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No one in life can always be an angel.
Mon Sep 10, 2018 18:41

Keeping her room tidy had always been easy enough – only half of it was even her own, and Nadezhda had always strictly supervised her and Tatiana as they had made their beds and organized their dresser and put away their dolls and doll-things and books – but keeping her various boxes neat was another feat altogether. It was simply, she thought as she looked into her white wooden work-box, too easy to allow the detritus of life to accumulate in them. She put a tape measure down quickly, without spooling it into its cowrie shell case – she left a needle outside the tiny felt covers of her needle-book – she put a few half-finished projects in the open space beneath the organizer tray, or accumulated scraps of fabric and lace left over from them – and it was untidy before she knew it.

Her work-box was, however, tidy enough to take into the common room, not least because it had to be. Nadezhda had taught her the stitches to make dresses for her dolls, but her study of sewing with her mother had all been in fancy-work, skillful, ornamental work which was done before company to show off feminine accomplishment. Mama said everything one needed to know about a lady, one could learn by watching her sew – her patience, her cleverness, her appreciation for beauty. This was concerning when it came to Tatiana, who had no more patience for sewing than she did for the sheer volume of unnecessary extra words in English and so always asked to be allowed to read aloud or play her balalaika while Katya and their sisters sewed, but good news for Katya, who strove to make time every evening to sit in the common room with her work before curfew, stitching or crocheting diligently on one or another small present she meant to present to one or another family or staff member at Rozhdestvo.

Truthfully, she preferred her writing box to her work-box, but the miniature stationery case, black papier-mache with a bright painting of apples and flowers on its top, was not fit to be seen in the common room. If she lifted the small lids off the nib or pen or wafer trays, they immediately disclosed jumbles – the pen tray alone held pens, pencils, loose sticks of wax, and a little silver seal – but if she lifted either part of the slope, one would reveal an untidy letter rack affixed to its back and both would reveal empty spaces filled with packets of stationery, a ruled sheet to keep those meant for public consumption tidy because she could not do it herself, a few sketches, small scraps of paper where she had written little poems or reminders to herself, half-completed assignments, envelopes, a glove without a mate, blotting papers, tiny hand-stitched notebooks, and yet more, sometimes more or less stacked into categories but just as often blended together in a papery mess.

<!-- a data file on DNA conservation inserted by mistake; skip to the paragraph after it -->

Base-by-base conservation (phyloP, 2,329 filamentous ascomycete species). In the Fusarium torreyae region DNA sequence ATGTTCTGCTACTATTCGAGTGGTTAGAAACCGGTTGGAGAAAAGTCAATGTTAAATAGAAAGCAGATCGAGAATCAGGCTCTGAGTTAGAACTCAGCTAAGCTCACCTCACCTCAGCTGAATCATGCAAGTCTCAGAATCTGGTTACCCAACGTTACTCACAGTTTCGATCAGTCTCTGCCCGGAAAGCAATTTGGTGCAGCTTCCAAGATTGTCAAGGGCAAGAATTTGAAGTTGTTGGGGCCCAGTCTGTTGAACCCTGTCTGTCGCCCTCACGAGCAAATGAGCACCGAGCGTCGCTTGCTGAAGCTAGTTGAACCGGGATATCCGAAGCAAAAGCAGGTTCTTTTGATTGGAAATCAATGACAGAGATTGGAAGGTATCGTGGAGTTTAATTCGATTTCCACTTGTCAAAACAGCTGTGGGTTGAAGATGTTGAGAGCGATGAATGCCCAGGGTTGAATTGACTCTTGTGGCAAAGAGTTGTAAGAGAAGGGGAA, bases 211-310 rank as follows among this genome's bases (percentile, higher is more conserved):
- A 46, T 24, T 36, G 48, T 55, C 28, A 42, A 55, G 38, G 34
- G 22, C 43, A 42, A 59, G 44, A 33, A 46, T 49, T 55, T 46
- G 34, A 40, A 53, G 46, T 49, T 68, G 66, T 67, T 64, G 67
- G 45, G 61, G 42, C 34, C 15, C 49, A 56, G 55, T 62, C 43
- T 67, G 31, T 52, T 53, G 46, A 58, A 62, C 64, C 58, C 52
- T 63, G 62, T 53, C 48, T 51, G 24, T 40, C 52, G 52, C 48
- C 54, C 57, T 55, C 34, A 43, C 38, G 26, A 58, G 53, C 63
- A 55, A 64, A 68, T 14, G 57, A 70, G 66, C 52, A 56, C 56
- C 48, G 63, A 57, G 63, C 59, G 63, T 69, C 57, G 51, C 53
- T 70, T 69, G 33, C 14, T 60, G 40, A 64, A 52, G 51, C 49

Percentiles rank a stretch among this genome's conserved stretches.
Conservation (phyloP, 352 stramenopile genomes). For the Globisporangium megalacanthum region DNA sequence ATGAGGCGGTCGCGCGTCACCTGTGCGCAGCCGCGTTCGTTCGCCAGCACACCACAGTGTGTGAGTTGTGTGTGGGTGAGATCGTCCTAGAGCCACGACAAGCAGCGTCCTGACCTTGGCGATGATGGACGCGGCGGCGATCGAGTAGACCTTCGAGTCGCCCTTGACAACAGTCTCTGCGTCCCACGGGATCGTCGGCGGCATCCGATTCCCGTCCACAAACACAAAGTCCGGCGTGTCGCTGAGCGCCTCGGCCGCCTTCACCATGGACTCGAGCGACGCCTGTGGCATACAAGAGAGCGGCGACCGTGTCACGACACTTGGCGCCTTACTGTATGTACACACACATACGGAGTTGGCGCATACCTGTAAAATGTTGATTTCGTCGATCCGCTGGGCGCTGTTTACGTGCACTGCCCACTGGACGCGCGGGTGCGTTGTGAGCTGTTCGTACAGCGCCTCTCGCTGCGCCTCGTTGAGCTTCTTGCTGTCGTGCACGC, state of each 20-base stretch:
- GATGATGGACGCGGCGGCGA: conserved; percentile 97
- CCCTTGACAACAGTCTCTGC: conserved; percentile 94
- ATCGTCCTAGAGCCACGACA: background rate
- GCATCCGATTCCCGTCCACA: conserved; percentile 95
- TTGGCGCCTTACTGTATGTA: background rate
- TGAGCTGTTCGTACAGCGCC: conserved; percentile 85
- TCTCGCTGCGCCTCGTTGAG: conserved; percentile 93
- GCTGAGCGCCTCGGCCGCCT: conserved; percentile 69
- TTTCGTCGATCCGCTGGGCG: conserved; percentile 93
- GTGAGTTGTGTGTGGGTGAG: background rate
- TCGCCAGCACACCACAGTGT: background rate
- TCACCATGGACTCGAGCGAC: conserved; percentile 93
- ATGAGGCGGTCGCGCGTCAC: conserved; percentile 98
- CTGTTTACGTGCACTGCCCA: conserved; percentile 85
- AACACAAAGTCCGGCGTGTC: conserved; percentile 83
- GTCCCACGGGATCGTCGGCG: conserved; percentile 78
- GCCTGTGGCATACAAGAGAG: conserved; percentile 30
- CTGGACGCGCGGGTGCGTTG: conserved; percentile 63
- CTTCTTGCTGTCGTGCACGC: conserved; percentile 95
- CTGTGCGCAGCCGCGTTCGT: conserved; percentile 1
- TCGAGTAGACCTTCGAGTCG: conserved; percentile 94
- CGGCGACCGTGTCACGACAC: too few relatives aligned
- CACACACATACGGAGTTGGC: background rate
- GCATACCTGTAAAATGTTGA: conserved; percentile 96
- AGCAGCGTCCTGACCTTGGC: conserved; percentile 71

For this reason, along with a sense of privacy, Katya attended to her letters in her own room and left her writing box there, locked to prevent any other Teppenpaw girls from snooping if one of them should go into her space and find the box there, when she was not using it. Her work-box, however, was also a private space in its way, just not one which one would expect to find a letter in, and this was why she had hidden Dorian Montoir’s response to her note in a little pocket cleverly hidden in the bottom of the top tray of her work-box, where she could enjoy the secret knowledge that she had a letter of her very own from someone who was not family in public without being seen to do so.

Admittedly, it was not perfect. She had hoped that the reply would be in French, both because it would give her something else to practice reading – something in the sort of French people used, rather than just her books – and also because she suspected that Monsieur Montoir’s writing was much more elegant in that language. Nevertheless, it was an impressive accomplishment for someone to manage, she thought, to write a whole note in Russian when that person had never known a Russian before meeting Tatiana. Further proof, had any further proof been necessary, that he was a Quality Person.

She smiled to herself as she looked at the work-box by her feet in the common room and labored on through the tedious business of her cross-stitch project. It was, she thought wistfully, almost a pity that it was in poor taste to brag.

  • Dorian was rather surprised by the parcel that appeared on his pillow a few days into term. It was far too early for any of his relatives to send his birthday presents, even though that occasion... more
    • No one in life can always be an angel. — Katerina, Mon Sep 10 18:41
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